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Pound-to-Euro Exchange Rate Suffers Seventh Day of Decline, but Longer-Term Support Might be About to Kick In

Exchange rate trader

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Pound Sterling has fallen for seven consecutive days, one of its longest losing streaks in months as pessimism over the state of cross-party Brexit talks combines with global trade war fears, however there is evidence that suggests the selling pressures might soon fade.

This evidence is technical in nature and based on the content of news reports overnight that suggest a big date has been put into the Brexit calendar for another vote on the Brexit deal which should see traders turn focus to the next potentially explosive development in the long-running Brexit saga.

The Pound-to-Euro exchange rate is quoted at 1.1520 in mid-week trade, but had had been as high as 1.1776 on May 06.

The declines are however likely to fade as the exchange rate has now fallen to a key area of support that has been in place since February which should prove difficult to break on a sustainable basis.

The Pound has not closed below €1.15 since mid-February, and has not traded below 1.1459 on an intra-day basis since February 22, which tells us that there might be solid buying interest in the currency around here.

Pound to Euro exchange rate finds support

Therefore, the current move lower will likely be tested over coming days and hours, and if the exchange rate can keep its head above water by closing above 1.15 then the support level will hold.

Robin Wilkin, a strategist with Lloyds Bank says the momentum behind the recent move lower in GBP/EUR does now appear to be at "extreme levels and warning of a reversal."

Yet, the Euro continues to "grind higher" against the Pound, notes Wilkin.

Nevertheless, the analyst notes the exchange rate has reached the significant support region he identifies as lying "roughly between" 1.1494 and 1.0989. As a result of the strong support this region offers Sterling, Wilkin is "very cautious" on expecting more substantive moves lower in the Pound against the Euro at this juncture.

This kind of market analysis is by no means exact, but the message is to those watching Sterling against the Euro is that we could see the recent sell-off slow and potentially even reverse to some extent.

While we don't see a substantial recovery in the Pound occurring in the current political environment, the prospect of some sideways oriented consolidation is possible.

There is reason to believe markets might now opt to sit on the sidelines when it comes to Sterling: They have a new date in the Brexit calendar to aim for.

Prime Minister Theresa May has challenged Jeremy Corbyn to make up his mind on whether to back a cross-party compromise deal, as she seeks to bring the Brexit deal back to the House of Commons for another vote in June.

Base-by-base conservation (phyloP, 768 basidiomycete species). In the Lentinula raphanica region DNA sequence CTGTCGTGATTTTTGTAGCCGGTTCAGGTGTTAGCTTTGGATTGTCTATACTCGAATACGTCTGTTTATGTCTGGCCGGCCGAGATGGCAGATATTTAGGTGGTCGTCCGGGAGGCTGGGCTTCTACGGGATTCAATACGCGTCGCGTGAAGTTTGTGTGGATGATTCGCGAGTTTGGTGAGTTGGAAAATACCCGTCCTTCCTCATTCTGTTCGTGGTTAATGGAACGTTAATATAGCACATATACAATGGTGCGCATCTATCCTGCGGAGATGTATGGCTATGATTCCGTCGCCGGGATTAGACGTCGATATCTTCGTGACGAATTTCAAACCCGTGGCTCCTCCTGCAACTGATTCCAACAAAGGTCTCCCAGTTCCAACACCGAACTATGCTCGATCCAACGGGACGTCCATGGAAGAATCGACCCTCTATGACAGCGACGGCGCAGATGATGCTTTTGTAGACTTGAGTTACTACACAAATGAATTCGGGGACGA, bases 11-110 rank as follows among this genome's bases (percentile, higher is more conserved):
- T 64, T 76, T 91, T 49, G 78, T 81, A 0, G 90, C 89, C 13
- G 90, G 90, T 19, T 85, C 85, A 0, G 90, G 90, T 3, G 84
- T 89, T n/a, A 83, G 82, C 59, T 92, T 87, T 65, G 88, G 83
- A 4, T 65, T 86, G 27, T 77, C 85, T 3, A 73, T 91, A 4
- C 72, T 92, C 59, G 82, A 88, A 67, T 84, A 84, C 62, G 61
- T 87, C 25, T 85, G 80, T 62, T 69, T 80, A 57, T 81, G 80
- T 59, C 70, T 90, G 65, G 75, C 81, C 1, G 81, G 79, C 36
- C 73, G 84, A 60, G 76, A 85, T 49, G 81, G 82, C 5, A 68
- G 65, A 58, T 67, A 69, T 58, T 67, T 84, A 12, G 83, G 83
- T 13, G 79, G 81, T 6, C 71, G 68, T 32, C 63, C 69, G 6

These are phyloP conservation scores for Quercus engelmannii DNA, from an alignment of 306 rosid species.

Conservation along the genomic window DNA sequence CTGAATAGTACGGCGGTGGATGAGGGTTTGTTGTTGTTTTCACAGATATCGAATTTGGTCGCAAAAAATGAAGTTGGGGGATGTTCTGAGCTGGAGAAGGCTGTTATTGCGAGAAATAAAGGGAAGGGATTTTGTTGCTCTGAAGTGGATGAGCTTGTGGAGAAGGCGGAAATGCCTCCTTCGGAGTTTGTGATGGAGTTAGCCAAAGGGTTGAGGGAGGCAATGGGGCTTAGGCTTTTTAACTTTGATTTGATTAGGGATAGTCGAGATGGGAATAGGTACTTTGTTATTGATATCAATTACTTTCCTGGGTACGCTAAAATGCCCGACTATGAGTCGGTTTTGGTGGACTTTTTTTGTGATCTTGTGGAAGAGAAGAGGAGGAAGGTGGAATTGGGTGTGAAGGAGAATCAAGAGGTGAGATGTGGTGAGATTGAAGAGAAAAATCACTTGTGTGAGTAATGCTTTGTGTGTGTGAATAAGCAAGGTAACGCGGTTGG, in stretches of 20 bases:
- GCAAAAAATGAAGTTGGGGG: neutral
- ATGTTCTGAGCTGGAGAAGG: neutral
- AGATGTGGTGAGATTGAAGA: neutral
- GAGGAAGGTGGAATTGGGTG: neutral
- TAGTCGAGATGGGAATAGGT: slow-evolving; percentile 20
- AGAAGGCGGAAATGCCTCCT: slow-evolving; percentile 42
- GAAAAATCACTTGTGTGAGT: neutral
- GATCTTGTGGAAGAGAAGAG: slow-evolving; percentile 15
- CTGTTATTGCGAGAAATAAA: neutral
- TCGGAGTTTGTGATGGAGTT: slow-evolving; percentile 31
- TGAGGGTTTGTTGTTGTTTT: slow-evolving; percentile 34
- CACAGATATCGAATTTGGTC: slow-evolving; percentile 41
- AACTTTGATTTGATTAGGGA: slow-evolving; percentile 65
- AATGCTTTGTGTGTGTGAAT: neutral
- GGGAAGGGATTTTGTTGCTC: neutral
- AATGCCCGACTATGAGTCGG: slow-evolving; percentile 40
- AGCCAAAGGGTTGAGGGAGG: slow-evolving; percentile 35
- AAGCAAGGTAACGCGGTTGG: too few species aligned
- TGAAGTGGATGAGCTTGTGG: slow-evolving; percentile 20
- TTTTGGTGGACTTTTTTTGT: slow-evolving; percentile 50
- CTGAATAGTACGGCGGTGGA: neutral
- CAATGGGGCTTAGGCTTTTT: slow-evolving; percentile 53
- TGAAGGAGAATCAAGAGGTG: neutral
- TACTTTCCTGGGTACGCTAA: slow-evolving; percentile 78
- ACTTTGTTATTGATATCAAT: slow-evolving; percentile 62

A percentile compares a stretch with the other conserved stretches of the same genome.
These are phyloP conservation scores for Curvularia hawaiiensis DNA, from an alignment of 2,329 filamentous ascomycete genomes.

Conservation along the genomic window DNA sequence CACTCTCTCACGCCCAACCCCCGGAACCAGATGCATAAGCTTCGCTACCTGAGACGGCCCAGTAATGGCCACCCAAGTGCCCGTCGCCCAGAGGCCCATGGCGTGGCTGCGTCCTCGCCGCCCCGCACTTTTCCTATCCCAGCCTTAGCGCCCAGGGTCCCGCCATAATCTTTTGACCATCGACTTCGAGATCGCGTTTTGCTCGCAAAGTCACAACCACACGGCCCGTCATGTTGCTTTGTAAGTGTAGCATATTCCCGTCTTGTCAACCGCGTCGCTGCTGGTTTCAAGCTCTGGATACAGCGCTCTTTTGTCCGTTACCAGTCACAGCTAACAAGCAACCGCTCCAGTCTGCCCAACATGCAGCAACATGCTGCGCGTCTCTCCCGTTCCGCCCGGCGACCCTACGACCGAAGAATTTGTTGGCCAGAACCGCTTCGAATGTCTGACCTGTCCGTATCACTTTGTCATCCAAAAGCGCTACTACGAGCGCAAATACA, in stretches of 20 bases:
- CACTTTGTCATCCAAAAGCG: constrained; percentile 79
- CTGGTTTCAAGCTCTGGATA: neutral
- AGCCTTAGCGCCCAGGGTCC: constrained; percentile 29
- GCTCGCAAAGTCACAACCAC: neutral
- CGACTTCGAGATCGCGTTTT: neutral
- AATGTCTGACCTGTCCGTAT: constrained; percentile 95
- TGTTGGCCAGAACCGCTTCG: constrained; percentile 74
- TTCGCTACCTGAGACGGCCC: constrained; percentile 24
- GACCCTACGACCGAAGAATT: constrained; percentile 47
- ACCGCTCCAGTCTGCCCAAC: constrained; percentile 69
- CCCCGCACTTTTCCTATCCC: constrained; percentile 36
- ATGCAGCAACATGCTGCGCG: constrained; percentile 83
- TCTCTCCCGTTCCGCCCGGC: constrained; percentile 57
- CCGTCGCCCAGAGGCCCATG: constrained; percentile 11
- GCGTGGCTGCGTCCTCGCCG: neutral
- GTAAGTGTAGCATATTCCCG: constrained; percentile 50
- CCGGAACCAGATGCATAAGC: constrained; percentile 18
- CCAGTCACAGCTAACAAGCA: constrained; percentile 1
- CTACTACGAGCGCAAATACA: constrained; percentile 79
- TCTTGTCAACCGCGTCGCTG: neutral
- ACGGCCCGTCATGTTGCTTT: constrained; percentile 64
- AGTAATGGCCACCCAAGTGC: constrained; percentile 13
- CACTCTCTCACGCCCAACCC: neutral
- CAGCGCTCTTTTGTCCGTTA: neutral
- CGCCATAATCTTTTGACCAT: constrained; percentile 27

The vote is not only likely to be the verdict on the deal negotiated between the UK and EU over the past two years, but will potentially mark the end of the May era as failure to pass the Withdrawal Agreement Bill would mean she would have to oversee a new session of Parliament, which she would unlikely secure.

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May told Corbyn at a meeting on Tuesday night that the Government intends to bring forward legislation to ratify a revised Brexit deal on June 4 or June 5.

In talks lasting about an hour on Tuesday night, the prime minister said the government would propose a close customs arrangement with the EU and uphold workers’ rights and environmental protections, meeting some of Labour’s demands.

Thus far Labour have been unwilling to back a cross-party deal, saying the Government has not offered enough concessions.

It appears that the Government is now willing to set a deadline and therefore the market could well enter a wait-and-see approach in the run-up to the vote.

We believe should Labour and the Government announce a deal before this cut-off, the Pound could rally.

However the real test for the currency would be the passing of a Brexit deal put before the House on June 4/5.

We suspect that the numbers are simply not there with large elements of the Labour and Conservative parties resorting to entrenched positions on Brexit, even if their leaders are more conciliatory.

"Investors have become comfortable this year with the notion that there is a blocking majority in parliament to prevent a no-deal Brexit. Investors we suspect would need to revisit this assumption and to re-price the probability of this negative tail for GBP should upcoming events push the Conservative Party in a more hawkish direction," says Paul Meggyesi, an analyst with JP Morgan.

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